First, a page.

Netflix Fears the Internet Could Become Like Cable TV

Fights between big companies could leave Internet users in the dark, the video site’s lobbyist warns.

A sign is posted in front of the Netflix headquarters on January 22, 2014 in Los Gatos, California. 
National Journal
Brendan Sasso
Add to Briefcase
See more stories about...
Brendan Sasso
June 11, 2014, 1:22 p.m.

When ne­go­ti­ations between big me­dia com­pan­ies and cable TV pro­viders break down, view­ers are of­ten left without ac­cess to their fa­vor­ite chan­nels and TV shows.

A fight between CBS and Time Warner Cable last year blacked out chan­nels for mil­lions of con­sumers. Sub­scribers to small cable pro­viders lost ac­cess to Vi­ac­om chan­nels earli­er this year.

Those black­outs could be a pre­view of the In­ter­net’s fu­ture, Net­flix’s top lob­by­ist warned dur­ing a pan­el dis­cus­sion Wed­nes­day.

Chris­toph­er Liber­telli said fed­er­al reg­u­lat­ors should in­ter­vene or the In­ter­net ser­vice pro­viders could “turn the In­ter­net in­to more of a cable tele­vi­sion sys­tem.”

Just like in the cable TV in­dustry, dis­putes between video web­sites and In­ter­net ser­vice pro­viders could keep cus­tom­ers from watch­ing the shows they want, he warned.

For years, web­sites have hired third parties to de­liv­er data to In­ter­net pro­viders, who carry the con­tent to con­sumers’ homes. In re­cent years, be­cause of the massive amount of data that Net­flix is de­liv­er­ing to its sub­scribers, the com­pany has been by­passing those third parties and con­nect­ing dir­ectly to the pro­viders’ net­works. Those dir­ect con­nec­tions en­sure that Net­flix videos stream as smoothly as pos­sible.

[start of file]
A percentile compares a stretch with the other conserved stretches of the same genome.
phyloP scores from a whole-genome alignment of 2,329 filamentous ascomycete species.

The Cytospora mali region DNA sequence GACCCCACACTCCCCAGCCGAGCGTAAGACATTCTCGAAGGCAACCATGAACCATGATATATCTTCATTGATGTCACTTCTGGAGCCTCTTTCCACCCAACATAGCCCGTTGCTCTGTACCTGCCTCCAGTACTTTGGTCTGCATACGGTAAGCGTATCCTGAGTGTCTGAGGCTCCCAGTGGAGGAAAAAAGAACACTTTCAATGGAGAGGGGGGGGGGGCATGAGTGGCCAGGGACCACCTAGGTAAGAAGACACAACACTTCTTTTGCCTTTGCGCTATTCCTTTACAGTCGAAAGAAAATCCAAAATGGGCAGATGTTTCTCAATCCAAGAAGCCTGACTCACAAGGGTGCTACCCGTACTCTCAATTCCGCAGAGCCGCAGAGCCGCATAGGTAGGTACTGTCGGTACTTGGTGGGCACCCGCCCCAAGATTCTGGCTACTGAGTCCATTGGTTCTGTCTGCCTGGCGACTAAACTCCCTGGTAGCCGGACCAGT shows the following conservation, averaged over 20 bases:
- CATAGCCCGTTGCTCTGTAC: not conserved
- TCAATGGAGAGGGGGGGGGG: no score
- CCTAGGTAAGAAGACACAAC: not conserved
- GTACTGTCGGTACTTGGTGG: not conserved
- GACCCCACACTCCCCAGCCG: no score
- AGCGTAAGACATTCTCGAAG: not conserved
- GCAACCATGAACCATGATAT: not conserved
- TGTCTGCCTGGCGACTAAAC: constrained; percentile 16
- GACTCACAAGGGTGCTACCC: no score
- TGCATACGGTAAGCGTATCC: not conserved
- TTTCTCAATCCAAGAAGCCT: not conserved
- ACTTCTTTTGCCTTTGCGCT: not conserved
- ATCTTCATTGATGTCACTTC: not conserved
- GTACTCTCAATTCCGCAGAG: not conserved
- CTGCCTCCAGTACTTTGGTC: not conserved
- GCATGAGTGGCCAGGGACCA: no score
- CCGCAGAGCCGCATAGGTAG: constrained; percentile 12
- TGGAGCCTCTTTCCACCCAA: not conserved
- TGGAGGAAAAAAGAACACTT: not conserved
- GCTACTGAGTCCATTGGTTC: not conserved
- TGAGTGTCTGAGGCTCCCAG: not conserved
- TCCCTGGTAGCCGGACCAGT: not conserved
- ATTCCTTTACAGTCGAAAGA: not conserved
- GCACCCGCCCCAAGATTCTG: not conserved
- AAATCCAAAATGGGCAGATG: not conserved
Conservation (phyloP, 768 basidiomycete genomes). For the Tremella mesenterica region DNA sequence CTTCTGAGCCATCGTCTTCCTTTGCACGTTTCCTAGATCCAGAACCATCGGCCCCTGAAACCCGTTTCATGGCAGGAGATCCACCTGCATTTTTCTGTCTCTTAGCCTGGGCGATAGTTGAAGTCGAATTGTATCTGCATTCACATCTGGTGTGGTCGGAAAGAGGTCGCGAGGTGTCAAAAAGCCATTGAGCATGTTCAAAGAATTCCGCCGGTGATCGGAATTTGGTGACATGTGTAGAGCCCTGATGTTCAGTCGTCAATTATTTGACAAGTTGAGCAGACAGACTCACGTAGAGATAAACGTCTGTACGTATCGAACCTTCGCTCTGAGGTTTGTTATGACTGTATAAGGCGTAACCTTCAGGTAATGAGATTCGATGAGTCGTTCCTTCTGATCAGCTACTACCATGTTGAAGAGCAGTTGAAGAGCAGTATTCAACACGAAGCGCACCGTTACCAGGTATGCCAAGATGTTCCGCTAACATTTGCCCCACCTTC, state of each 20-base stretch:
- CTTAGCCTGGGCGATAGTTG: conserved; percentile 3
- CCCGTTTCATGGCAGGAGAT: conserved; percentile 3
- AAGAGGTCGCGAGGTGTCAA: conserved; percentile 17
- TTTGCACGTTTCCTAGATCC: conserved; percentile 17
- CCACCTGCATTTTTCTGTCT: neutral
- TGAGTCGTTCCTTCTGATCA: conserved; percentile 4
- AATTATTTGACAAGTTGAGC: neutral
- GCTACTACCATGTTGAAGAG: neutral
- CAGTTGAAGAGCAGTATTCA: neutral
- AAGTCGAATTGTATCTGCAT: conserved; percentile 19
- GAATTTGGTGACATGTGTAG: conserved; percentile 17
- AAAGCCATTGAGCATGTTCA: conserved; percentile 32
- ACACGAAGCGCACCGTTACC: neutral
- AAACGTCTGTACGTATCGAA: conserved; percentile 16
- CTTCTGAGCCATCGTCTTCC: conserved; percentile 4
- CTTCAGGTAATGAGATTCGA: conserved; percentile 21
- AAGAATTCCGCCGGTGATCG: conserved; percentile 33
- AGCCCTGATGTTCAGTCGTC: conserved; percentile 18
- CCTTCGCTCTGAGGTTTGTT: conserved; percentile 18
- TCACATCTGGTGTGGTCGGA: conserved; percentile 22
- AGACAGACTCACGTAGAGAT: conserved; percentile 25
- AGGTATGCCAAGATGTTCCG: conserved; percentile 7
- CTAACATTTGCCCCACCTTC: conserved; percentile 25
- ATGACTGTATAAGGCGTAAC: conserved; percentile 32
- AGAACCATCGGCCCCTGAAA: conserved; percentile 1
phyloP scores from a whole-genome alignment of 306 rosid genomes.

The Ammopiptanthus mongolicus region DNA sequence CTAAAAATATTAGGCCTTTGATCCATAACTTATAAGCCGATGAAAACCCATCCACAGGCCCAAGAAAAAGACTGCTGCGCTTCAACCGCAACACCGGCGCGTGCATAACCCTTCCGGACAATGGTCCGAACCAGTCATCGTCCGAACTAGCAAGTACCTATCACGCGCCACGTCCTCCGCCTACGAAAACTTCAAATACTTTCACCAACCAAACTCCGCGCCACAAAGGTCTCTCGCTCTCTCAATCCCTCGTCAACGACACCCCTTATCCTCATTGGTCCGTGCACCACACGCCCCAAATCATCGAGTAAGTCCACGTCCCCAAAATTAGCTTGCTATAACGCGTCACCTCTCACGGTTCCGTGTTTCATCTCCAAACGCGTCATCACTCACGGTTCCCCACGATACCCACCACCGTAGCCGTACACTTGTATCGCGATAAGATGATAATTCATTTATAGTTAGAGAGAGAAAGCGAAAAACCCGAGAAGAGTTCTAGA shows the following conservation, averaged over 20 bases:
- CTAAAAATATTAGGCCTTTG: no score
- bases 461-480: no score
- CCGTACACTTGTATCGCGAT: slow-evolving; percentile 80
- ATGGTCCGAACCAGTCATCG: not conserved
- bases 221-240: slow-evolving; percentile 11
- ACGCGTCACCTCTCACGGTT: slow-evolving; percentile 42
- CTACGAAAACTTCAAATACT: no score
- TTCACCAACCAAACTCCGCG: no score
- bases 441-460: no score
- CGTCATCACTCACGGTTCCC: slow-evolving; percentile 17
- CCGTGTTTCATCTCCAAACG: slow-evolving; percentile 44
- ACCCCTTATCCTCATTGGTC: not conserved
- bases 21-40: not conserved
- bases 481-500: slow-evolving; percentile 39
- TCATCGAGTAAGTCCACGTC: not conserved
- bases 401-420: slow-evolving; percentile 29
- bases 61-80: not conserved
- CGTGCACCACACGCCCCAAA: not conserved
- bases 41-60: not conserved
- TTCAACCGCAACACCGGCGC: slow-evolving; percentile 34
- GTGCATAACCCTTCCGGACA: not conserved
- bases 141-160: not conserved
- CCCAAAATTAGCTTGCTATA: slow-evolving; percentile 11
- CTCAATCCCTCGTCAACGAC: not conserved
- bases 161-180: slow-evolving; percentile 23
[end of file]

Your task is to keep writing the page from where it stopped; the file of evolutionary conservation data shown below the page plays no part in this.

But Com­cast and oth­er pro­viders are de­mand­ing that Net­flix pay for dir­ect ac­cess to their net­works. If Net­flix doesn’t pay up, videos be­come grainy and take longer to load.

“This in­ter­con­nec­tion point has be­come the new choke point, the place for ISPs to tax con­tent com­pan­ies,” Liber­telli ar­gued dur­ing the pan­el dis­cus­sion hos­ted by the As­pen In­sti­tute.

He said Net­flix chose to pay Com­cast earli­er this year for a dir­ect-con­nec­tion deal be­cause the situ­ation had be­come “in­tol­er­able.”

“We paid our way around con­ges­tion,” he ex­plained.

The Fed­er­al Com­mu­nic­a­tions Com­mis­sion’s net-neut­ral­ity rules only cov­er how In­ter­net pro­viders handle traffic once it’s on their net­work. The reg­u­la­tions don’t af­fect how net­works con­nect to each oth­er.

But Liber­telli warned that the FCC shouldn’t just give In­ter­net pro­viders a new place to dis­crim­in­ate. He urged the agency to en­act new reg­u­la­tions or im­pose con­di­tions on the massive mer­gers pending be­fore the agency to en­sure Web com­pan­ies can con­nect to broad­band net­works for free.

Jim Cic­coni, AT&T’s top lob­by­ist, ar­gued that Net­flix has al­ways had to pay to trans­mit its traffic and that there’s noth­ing spe­cial about the dir­ect-con­nec­tion deals.